For many, 2021 was more difficult than 2020. In 2021, the COVID-19 pandemic was a constant reminder that we were not in control, and the world — including our own personal world — became smaller, altered and uncertain. And the theme continues as we head into 2022, having borne the brunt of a new, more contagious virus variant that wreaked havoc on holiday travel plans and once again threatens the economy.

The economy and the virus variant(s)

According to the Bureau of Economic Analytics, the gross domestic product (GDP) in Q3 increased 2.3 percent, less than growth in the second-quarter report. There was a decrease from private goods-producing industries, led by the construction industry, and an increase in government spending (state/local). Forecaster’s project annual growth for 2021 to come in around 5.6 percent year-over-year (YOY) and 3.5 percent YOY in 2022.

The job growth report increased modestly in November 2021, and the unemployment rate fell to 4.2 percent YOY. However, there is still a labor shortage and the total number of jobs — about 4 million — is below the pre-pandemic levels. While most are still delaying a return to the labor market due to fear of the COVID-19 pandemic, some Americans also have become more selective about where they work.

Workers have the power to be selective as evidenced by record-breaking quitting rates (The Great Resignation) coupled with a smaller pool of talent and by big companies offering signing bonuses — from McDonald’s, Taco Bell, and Chipotle.

Amid these macro trends, custom builders in the residential construction industry find it tough to compete when a large part of their business relies on migrant laborers who may not make it to the U.S. or may take a higher-paying job if they do.

Because of the labor shortages and high turnover in the service and travel industries, employers feel wage pressures as they continue to struggle to hire. More consumer buying power and demand from higher wages, coupled with ongoing supply chain disruptions, have economic forecasters talking around a wage-price spiral, the back-and-forth relationship of prices and wages. This effect drives inflation, which rose quickly to a 31-year high in the U.S. in 2021 — one of the largest increases in the world — and climbed as high as 6.2 percent in October. The number will be expected to moderate into 2022 to around 3 percent.

As we close 2021 and head into the third pandemic year, it is unclear how the Omicron variant will affect the economy moving into 2022. Some predict a dip in the first part of 2022, prompting a GDP downgrade in the first quarter.

Residential building industry

The residential building industry saw shortages in the number of available lots in the third quarter of 2021, and the industry will continue to see home prices increase nearly 20 percent by the end of the year. Demand continues to be high, even as homebuilder sentiment remains positive. Three things that will continue to plague the industry include labor shortages, supply shortages, higher material costs, and housing affordability.

Labor Shortages: In January 2021, builders reported a 40 percent labor shortage, and today that has doubled to 80 percent, according to Zonda data. There are more than 400,000 unfilled construction jobs in the U.S., the highest measure since keeping track in the early 2000s.

The lack of labor affects housing inventory and affordability. According to HBI president and CEO Ed Brady, the industry labor shortage “…has reached crisis level.” And “…the industry needs more than 61,000 new hires every month if we are to keep up with both industry growth and the loss of workers through retirement or simply leaving for good.”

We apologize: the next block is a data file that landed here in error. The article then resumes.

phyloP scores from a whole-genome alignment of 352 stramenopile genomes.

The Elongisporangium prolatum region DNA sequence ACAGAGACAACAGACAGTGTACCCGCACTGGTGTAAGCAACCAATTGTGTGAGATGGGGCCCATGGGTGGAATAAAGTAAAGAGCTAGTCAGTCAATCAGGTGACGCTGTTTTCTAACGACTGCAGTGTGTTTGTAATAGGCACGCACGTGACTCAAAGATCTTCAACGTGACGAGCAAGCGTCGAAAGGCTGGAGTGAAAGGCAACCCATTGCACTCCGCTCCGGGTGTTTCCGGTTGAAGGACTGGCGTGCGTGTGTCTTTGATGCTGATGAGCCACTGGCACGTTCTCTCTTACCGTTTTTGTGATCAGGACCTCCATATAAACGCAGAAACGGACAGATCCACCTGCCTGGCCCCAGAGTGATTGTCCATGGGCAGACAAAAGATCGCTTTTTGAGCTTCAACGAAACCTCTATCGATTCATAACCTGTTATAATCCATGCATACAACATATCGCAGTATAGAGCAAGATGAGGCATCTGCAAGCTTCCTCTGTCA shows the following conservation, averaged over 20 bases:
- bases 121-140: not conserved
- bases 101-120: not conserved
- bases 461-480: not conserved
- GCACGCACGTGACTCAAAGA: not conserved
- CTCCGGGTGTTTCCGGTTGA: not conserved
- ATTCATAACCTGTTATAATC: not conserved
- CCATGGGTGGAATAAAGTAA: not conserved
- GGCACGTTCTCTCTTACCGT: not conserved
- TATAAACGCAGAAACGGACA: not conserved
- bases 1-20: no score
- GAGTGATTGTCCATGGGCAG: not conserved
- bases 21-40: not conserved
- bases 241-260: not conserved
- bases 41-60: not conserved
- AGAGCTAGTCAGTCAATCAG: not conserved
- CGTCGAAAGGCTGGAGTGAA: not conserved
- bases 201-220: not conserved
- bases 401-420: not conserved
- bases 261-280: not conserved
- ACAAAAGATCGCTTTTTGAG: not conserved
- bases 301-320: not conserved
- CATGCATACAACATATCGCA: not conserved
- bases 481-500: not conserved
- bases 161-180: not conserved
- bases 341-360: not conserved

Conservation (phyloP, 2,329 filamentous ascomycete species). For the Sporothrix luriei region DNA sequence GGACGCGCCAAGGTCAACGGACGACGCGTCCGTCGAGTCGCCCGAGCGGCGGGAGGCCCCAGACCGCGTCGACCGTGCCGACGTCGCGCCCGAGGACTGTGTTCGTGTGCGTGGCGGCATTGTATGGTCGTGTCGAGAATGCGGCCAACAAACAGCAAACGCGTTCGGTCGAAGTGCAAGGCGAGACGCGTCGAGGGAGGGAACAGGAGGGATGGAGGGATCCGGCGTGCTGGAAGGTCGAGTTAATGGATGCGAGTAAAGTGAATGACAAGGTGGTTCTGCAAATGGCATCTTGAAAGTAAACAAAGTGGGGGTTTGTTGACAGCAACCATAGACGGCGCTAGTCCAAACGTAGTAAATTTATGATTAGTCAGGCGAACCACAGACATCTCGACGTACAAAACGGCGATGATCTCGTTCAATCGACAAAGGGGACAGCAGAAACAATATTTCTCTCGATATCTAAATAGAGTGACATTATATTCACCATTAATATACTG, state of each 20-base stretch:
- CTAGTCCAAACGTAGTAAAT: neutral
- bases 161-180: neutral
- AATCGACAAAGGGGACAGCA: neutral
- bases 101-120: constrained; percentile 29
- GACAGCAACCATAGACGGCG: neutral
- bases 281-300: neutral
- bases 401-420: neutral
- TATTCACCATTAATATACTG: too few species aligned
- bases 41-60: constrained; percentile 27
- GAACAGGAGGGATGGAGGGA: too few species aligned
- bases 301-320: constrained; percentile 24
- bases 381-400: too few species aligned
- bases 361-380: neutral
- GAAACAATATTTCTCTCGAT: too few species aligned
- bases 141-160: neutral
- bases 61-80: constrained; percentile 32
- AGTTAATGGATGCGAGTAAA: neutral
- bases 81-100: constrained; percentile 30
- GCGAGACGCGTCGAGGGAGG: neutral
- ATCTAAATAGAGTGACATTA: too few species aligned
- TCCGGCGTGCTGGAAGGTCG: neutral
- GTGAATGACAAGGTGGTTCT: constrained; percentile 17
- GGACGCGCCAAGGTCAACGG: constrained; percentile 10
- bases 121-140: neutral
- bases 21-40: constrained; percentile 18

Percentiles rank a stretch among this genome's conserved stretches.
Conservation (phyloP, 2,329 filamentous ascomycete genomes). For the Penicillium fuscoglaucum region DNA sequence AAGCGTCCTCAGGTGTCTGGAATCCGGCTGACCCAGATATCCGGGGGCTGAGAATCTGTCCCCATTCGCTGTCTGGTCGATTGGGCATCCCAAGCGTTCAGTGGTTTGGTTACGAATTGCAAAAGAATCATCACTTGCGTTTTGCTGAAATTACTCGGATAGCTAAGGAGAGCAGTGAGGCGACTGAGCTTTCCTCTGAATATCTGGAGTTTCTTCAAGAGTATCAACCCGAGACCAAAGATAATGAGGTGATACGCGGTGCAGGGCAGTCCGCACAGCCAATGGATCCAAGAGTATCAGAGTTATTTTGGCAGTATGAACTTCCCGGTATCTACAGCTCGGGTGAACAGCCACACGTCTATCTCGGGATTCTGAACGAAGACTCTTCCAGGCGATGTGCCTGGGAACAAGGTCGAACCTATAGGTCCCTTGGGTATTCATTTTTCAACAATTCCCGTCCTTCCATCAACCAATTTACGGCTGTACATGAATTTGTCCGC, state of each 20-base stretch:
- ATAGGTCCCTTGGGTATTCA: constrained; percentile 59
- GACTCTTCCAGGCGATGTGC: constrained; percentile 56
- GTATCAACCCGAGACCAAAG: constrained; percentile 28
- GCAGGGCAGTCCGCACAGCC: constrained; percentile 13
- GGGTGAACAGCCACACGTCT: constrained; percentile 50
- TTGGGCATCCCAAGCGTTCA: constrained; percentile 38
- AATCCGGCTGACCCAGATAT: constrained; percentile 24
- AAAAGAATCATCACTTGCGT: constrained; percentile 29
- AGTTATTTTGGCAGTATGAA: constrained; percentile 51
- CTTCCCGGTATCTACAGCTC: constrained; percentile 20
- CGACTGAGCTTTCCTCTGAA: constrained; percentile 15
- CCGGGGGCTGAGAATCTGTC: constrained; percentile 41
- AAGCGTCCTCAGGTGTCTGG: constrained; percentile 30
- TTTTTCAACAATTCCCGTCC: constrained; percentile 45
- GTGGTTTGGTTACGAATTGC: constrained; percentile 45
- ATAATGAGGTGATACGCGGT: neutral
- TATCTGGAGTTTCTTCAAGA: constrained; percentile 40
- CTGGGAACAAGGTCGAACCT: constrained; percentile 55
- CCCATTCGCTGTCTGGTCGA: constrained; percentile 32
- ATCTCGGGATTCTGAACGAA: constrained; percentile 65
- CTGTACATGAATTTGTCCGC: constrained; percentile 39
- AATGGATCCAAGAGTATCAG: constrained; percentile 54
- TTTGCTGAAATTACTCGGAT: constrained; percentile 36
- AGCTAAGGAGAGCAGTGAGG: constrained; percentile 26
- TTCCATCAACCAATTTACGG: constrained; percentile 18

Supply chain and material shortage

Supply chain issues and material shortages will continue to be a headline well into 2022. The construction industry had to pivot and do things differently because of material shortages, which takes great coordination and ongoing communications between builders and suppliers.

It may also mean being open to alternative products or substituting products, and shopping around rather than relying on one source. Many in the industry, like dealers, have taken the time to review their product stocking strategies for the long-term, whether that means reducing SKUs or removing items that didn’t necessarily sell well.

Housing affordability

The housing sales haven’t quite peaked yet, and 2021 will finish strong with 12 percent sales growth, as reported by Zonda. As interest rates increase are likely to increase in 2022, mortgage rate urgency has returned, and rates will likely go up to 3.5 percent in 2022 and continue to be choppy.

Home prices are up nearly 20 percent, and 28 percent of the starts are among the top 25 markets. Why? The large and growing population is moving to more desirable places.

The south, or sunbelt areas of the U.S., continue to be an attractive place to live because of the relative affordability and lower tax rates — warmth — and great employment opportunities, primarily in tech. It used to be that employees would follow where the tech companies set up shop.

But those same tech companies, today, are setting up satellite offices in places where people are moving. These markets can support the higher home prices yet are still relatively affordable. About 40 percent of move-ins were outside the MSA (Metropolitan Statistical Area) versus 23 percent in 2020. People across the nation also are moving back to the big cities where vaccination rates are high.

Today’s rental market is red hot, something we haven’t seen since the 1990s. The cause of the hot rental market? Not enough inventory in the market and people decided to stay put. It takes longer to build homes due to labor and material shortages and higher wages and prices. It has caused a pause for a renter to buy. Rent rates have grown, forcing people to weigh their decisions of where to go.